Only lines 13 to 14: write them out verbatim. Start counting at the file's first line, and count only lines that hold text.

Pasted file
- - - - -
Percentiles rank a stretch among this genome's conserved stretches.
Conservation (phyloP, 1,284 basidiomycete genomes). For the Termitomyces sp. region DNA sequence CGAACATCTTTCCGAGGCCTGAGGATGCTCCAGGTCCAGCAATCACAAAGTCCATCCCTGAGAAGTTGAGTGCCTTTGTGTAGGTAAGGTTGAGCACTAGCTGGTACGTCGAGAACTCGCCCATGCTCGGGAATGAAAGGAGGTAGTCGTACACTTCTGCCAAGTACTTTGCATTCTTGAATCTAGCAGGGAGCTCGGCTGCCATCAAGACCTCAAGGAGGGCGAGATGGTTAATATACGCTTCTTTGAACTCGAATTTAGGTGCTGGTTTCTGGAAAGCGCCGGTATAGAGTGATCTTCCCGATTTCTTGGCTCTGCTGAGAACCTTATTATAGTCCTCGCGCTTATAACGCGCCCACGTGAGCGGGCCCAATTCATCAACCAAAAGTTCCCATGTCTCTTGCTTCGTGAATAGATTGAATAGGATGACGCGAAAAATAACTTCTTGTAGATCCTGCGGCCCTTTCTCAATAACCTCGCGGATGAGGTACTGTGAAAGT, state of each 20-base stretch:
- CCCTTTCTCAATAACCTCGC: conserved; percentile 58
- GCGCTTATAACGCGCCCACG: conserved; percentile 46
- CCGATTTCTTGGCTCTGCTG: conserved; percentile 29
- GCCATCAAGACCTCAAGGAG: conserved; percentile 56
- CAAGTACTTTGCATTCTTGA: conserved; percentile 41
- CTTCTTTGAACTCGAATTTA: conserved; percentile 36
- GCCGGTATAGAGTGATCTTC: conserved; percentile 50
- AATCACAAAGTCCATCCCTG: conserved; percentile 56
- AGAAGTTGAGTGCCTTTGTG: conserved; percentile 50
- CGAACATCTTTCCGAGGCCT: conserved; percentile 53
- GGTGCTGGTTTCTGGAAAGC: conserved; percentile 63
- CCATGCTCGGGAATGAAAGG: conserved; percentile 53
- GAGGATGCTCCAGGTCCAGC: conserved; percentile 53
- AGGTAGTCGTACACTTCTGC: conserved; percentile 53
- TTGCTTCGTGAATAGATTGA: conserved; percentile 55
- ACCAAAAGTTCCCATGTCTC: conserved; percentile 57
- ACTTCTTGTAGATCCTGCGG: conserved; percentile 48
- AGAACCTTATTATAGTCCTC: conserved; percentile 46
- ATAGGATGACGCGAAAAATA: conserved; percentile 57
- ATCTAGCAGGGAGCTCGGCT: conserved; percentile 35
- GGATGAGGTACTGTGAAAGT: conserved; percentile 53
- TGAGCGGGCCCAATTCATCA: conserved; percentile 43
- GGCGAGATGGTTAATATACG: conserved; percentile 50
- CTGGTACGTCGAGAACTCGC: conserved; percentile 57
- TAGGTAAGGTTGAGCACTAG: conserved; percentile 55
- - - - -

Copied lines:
- GGTGCTGGTTTCTGGAAAGC: conserved; percentile 63
- CCATGCTCGGGAATGAAAGG: conserved; percentile 53